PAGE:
Edie Jansen More than 1 year ago
All of daves books are hart breaking but once u start u cant stop if dave reads this i feel so bad for you but just look at what u have acomplished i absolutly love your books
Carol Jones More than 1 year ago
im only 14 but i fell in love with this book! so good!
morgnlovesyou More than 1 year ago
well dave is grown up and gone to the air force to live the dream he wanted but one tragic day a phone call from his foster mom crying saying thatthe one and only parent he loved was dieing in the hospital so he rushes home to go see his father after their loving kinda talking screaming and crying he goes to his mother and trys to talk her into going to the hospital to see dad but it gets him nowere but in his car going to the hospital alone see what happends next!
Anonymous More than 1 year ago
What a wonderful book that highlights Dave's compassion even after his tortuous childhood. There's a strong lesson to be learned and Dave does it in his quiet and caring way. This book made me smile but it also made me cry. It gives a person a lot of perspective and I think back to parts of it even though it's been a month since I read his story. For anyone who feels bound by their anger, guilt, hurt or pain, I also recommend "When God Stopped Keeping Score." I thought that "When God Stopped Keeping Score" was just about overcoming forgiveness, I soon learned, it was about so much more than that. The author actually pulls back the curtain to his own life, to offer an intimate look at the true power of forgiveness and reveals the emotional price that you must be willing to pay to live without it. All of this, while still offering up interesting and often tear worthy stories that showed you just how you should deal with friends, family and more importantly, yourself when things do go wrong. The author more importantly reveals the key to keeping these relationships strong even in the face of adversity. Having read it, I feel like a better person. Maybe that's because this book spoke to me and not down to me. I have read a lot of books that was written like I didn't know anything. What the author of "When God Stopped Keeping Score" does is talk to you like a friend. I needed that. You will understand why when you read it for yourself. It is on sale here on BN.com.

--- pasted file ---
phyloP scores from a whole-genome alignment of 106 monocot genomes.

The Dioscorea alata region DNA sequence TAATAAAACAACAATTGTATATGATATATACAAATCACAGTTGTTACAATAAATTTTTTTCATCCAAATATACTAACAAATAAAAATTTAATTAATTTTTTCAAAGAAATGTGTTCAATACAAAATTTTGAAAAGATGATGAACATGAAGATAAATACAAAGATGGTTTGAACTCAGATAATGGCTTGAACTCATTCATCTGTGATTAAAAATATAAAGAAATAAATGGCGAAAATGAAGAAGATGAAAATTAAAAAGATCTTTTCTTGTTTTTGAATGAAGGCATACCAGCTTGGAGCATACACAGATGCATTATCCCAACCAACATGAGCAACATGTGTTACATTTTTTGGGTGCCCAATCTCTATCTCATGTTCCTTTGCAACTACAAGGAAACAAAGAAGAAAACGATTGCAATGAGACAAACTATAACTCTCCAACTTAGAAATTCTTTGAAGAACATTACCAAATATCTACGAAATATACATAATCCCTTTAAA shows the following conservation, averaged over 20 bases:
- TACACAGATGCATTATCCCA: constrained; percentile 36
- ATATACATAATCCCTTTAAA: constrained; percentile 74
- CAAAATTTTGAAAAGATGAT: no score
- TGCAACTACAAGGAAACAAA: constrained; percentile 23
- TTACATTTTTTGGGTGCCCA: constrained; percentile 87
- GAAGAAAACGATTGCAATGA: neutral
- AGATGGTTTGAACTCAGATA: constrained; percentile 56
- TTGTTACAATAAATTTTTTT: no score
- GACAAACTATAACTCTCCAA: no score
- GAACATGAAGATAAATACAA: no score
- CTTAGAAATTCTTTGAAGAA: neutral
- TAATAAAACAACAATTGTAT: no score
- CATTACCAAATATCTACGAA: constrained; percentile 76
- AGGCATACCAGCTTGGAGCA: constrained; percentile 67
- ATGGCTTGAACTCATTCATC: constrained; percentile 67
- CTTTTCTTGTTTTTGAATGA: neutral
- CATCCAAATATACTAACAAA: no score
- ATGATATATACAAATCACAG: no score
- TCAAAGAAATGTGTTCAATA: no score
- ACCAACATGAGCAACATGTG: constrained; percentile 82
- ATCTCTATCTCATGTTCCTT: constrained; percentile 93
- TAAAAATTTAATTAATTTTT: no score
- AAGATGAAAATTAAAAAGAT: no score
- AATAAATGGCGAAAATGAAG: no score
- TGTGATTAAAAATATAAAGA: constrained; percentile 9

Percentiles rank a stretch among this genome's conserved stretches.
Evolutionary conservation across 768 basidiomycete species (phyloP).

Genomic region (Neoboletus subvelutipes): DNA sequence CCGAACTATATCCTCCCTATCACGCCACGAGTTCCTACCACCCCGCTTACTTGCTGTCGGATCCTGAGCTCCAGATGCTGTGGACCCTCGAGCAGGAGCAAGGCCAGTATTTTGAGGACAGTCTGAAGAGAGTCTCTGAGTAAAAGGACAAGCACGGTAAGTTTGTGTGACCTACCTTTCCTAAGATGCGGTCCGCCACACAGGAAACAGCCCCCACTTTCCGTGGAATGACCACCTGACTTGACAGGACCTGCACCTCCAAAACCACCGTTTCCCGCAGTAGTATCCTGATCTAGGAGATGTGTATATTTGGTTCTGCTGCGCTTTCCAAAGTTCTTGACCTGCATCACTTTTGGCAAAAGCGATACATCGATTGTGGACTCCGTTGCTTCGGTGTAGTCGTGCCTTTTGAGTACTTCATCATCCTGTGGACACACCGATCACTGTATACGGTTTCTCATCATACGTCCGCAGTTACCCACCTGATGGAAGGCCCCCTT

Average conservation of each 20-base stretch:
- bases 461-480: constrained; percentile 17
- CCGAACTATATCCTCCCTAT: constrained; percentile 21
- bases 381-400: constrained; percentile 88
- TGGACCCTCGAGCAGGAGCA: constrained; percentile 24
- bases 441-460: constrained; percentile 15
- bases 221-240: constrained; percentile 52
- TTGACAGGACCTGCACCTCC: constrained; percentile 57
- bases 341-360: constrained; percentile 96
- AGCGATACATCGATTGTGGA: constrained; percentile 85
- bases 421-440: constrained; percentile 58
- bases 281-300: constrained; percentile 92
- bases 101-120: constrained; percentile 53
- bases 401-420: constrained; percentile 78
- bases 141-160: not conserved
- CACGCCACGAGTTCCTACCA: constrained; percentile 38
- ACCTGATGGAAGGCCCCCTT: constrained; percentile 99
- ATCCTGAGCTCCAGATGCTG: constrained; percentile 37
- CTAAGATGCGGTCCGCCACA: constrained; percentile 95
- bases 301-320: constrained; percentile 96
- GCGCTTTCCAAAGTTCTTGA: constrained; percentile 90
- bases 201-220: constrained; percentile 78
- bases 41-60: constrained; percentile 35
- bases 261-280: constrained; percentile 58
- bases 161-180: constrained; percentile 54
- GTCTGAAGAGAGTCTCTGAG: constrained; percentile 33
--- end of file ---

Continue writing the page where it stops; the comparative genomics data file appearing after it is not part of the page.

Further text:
hhcardona on LibraryThing 3 months ago
The titile of the Book is A man named Dave. The book is an autobiography by Dave Pelzer. It has a total of 339 pages. The setting at the beggining of the story is at Daly City, California, March 4 1973. The Action takes place in 1975 when he' an adult. The main Character is Dave andnhis dad and they are believable. I liked more the Dave because he was a very strong boy. I can't relate to any of the characters because I dont think i have such a bad luck. The conflict of the story is that he doesn't want to be like his father. the resalution of the story is that he accomplishes his goals and he forgives his mother. I love the ending it was perfect! I liked the book a lot because it was a very sad autobiography. I learned that we are all very very lucky to have parents that love us. Everyone should read it, it's very sad at the beggining though.